Institutional Members

  • Rebecca Nugent

    Rebecca is an experienced R&D executive focused on commercializing research in the biotech industry enabling applications such as cell & gene therapies, synthetic biology and genomics. Dr. Nugent is currently the VP of HTP Operations at Tessera Therapeutics. Prior to Tessera, she led the research department at Synthego, developing novel technologies for genome engineering with a focus on human cell and gene therapies. Prior to Synthego, Rebecca spent six years at Twist Bioscience where she focused on the development of Synthetic Biology and Next-Generation Sequencing Target Enrichment (NGS TE) products. She did her Post-Doc at New England Biolabs and received her Ph.D. in Molecular Biology from the University of Southern California, where she studied yeast genetics with an emphasis on genomic stability.

  • Jean Peccoud

    Dr. Peccoud’s research program focuses on synthetic biology informatics. His group combines computational and experimental efforts to develop predictive models of behaviors encoded in synthetic DNA sequences. He is particularly interested in using methods from synthetic biology to optimize biomanufacturing processes used to produce biologic drugs, antibodies, and other proteins of commercial interest. Peccoud is also actively engaged in efforts to understand the security implications of synthetic biology.

    Shortly after completing a graduate research project in molecular immunology, Jean Peccoud’s scientific interests shifted to computational biology. In 1989, he published one of the first articles describing a mathematical model of molecular noise in gene regulatory networks. In 1993, he recognized the importance of real-time PCR and developed new statistical techniques suitable to analyze this new type of data. In 2002, he observed with excitement the very early developments of synthetic biology. After exploring the potential applications of this new technology to plant biotechnology, he blazed a trail in synthetic biology informatics.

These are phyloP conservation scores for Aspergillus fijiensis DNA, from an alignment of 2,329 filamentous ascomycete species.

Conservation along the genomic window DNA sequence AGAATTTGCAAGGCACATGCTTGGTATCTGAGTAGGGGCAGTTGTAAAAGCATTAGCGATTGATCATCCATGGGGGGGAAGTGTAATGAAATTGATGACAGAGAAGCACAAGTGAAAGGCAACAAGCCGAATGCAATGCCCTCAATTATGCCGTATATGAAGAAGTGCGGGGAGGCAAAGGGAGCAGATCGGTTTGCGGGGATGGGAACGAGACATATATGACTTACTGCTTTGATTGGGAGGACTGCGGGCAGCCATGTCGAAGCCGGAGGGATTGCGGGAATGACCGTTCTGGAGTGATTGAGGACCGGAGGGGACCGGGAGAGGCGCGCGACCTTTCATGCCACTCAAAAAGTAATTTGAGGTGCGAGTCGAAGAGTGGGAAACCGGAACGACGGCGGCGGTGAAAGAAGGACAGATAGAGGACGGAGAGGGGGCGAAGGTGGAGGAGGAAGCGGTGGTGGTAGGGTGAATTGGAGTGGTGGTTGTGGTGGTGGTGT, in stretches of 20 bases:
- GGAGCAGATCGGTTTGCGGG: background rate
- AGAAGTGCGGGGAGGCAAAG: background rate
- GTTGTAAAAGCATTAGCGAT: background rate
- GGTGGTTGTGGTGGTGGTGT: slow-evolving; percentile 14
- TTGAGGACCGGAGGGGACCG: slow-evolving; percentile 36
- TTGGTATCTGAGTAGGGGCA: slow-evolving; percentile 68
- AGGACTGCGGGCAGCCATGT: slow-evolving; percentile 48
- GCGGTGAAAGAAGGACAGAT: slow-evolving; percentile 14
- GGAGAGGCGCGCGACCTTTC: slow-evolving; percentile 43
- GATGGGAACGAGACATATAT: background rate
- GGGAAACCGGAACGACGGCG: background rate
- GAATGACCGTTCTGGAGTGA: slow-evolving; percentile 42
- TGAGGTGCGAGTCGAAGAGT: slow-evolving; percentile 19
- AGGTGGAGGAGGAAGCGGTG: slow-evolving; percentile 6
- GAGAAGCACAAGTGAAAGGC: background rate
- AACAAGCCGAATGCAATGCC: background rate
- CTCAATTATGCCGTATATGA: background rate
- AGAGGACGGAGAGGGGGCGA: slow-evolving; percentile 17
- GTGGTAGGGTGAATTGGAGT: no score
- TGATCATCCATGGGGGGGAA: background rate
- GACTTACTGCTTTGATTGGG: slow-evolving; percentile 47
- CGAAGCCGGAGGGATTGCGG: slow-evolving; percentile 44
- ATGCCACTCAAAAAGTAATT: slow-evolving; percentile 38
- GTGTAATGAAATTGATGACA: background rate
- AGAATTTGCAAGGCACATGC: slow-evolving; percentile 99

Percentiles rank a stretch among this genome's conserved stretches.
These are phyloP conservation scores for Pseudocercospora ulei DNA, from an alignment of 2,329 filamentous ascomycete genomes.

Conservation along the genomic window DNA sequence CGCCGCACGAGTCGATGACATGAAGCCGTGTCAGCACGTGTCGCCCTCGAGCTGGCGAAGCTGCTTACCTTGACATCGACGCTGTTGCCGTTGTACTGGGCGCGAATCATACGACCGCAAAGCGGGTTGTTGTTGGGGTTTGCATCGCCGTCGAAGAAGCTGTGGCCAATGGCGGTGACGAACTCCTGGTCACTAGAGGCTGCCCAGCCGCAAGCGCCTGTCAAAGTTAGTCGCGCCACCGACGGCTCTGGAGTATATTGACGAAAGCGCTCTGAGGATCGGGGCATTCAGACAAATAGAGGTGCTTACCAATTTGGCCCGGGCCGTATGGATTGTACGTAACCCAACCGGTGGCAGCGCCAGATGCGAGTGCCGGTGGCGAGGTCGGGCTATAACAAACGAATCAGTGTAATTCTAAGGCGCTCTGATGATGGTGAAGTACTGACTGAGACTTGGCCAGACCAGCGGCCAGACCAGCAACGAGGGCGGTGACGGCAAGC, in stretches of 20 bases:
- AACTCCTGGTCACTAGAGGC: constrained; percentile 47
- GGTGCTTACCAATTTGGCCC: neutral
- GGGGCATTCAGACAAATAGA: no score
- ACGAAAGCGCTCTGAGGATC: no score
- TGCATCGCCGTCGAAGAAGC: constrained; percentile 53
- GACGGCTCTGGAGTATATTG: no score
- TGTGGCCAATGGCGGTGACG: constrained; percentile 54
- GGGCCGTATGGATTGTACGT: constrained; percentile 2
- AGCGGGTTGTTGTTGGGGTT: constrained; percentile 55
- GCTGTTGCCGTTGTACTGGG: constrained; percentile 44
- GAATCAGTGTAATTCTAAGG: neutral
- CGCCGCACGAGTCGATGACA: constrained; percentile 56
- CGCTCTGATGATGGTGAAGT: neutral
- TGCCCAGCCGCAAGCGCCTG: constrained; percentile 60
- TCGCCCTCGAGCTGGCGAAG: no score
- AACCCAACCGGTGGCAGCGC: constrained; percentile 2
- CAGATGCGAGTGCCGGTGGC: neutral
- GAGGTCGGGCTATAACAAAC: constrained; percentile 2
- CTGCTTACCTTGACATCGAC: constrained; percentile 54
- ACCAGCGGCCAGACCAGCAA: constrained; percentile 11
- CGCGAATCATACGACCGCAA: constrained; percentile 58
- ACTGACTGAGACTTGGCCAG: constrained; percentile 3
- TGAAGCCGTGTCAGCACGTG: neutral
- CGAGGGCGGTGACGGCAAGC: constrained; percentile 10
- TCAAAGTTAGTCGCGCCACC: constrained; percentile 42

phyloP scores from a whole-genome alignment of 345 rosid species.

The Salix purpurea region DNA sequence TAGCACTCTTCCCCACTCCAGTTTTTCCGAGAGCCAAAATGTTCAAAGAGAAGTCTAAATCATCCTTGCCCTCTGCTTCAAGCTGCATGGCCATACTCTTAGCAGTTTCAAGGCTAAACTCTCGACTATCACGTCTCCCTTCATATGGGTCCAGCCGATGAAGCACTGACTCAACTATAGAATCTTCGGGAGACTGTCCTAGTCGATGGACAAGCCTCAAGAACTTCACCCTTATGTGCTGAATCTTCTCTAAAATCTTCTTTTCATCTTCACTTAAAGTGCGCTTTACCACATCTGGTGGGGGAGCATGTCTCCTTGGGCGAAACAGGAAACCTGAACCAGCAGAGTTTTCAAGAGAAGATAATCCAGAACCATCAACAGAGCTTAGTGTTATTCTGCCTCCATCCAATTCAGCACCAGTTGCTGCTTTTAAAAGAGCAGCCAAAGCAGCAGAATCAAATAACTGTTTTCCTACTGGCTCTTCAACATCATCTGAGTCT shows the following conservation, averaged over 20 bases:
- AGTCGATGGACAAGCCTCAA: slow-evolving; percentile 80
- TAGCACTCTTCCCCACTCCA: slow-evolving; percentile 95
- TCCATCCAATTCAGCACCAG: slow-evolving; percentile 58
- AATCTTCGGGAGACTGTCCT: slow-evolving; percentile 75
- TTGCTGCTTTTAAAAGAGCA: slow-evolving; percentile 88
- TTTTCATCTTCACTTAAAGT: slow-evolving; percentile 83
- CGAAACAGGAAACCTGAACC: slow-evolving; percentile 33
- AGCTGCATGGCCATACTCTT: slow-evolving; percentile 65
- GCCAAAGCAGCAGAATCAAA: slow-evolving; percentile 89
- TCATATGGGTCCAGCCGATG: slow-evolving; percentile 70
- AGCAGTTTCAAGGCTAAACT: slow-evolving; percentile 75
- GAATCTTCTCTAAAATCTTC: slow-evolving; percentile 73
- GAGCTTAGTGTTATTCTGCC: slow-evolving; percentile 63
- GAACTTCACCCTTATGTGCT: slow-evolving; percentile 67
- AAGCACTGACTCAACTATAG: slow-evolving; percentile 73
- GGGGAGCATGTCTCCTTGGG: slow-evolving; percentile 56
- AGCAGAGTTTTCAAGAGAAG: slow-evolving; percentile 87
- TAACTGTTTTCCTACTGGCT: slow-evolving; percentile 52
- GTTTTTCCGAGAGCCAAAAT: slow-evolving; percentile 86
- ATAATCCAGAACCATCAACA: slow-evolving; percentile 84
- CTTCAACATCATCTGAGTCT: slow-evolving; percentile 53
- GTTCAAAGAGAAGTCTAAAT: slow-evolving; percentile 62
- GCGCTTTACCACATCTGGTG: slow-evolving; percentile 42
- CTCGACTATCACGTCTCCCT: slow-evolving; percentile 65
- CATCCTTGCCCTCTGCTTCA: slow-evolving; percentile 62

Jean Peccoud came to Colorado State University from the Virginia Bioinformatics Institute at Virginia Tech. He brought with him a diverse experience that includes working for Fortune 500 and start-up companies. He is the founding Editor-in-Chief of the journal Synthetic Biology published by Oxford University Press.

  • Visu Annaluru

  • Albert Lu

  • Sarah Glaven

    Dr. Sarah Glaven is a research biologist at the U.S. Naval Research Laboratory (NRL) with over 12 years of experience in the field of microbial electrochemistry and electromicrobiology, processes in which microorganisms are used to catalyze electrode reactions and transport electrons over micron size distances. Dr. Glaven is recognized worldwide as an expert in the basic science of this field and for her recent work using meta-omics to understand electron transfer and carbon fixation of a marine cathode bacterial biofilm community. Dr. Glaven has published over 35 peer-reviewed articles in microbial electrochemistry, work that has been cited over 1400 times. She also holds a patent on the use of biocathodes for microbial reductive dechlorination in contaminated groundwater (#8,277,657, “Systems and methods for microbial reductive dechlorination of environmental contaminants”). More recently, Dr. Glaven has begun incorporating tools and practices of synthetic biology in her research to engineer extracellular electron transfer (EET). She also currently serves on the editorial board of ASM’s mSystems, the new journal Biofilms, and is the current President of the International Society for Microbial Electrochemistry and Technology (ISMET).